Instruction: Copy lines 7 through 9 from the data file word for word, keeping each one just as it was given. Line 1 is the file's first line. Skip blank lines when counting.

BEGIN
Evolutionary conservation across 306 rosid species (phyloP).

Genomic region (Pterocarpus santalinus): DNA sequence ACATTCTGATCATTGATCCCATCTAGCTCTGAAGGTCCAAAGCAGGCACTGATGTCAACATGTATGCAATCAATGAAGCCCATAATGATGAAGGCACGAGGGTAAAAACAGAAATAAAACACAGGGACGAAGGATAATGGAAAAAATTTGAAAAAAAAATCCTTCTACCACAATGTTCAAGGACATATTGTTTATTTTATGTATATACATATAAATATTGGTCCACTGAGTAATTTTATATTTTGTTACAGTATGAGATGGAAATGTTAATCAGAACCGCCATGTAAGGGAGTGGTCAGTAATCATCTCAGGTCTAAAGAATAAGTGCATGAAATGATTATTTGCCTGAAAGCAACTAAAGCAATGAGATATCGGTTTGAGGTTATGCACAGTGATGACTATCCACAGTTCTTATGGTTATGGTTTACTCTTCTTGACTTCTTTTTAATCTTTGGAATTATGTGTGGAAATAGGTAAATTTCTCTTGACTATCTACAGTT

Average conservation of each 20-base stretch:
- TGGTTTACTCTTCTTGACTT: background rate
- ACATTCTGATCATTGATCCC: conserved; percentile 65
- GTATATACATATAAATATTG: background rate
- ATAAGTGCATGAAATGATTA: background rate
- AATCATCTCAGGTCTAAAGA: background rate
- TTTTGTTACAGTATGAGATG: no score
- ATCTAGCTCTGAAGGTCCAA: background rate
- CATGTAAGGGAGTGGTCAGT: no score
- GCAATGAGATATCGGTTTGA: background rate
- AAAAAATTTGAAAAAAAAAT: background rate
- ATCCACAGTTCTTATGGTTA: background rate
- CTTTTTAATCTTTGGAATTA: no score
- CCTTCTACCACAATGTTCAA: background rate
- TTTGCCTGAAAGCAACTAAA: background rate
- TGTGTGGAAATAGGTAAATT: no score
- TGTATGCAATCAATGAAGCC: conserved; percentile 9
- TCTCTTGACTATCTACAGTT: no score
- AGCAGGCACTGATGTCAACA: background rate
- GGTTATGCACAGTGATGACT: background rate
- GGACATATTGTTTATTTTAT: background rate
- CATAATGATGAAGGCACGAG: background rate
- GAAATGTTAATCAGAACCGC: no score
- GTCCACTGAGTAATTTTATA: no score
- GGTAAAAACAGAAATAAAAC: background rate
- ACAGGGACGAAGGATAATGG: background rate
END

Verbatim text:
- ATAAGTGCATGAAATGATTA: background rate
- AATCATCTCAGGTCTAAAGA: background rate
- TTTTGTTACAGTATGAGATG: no score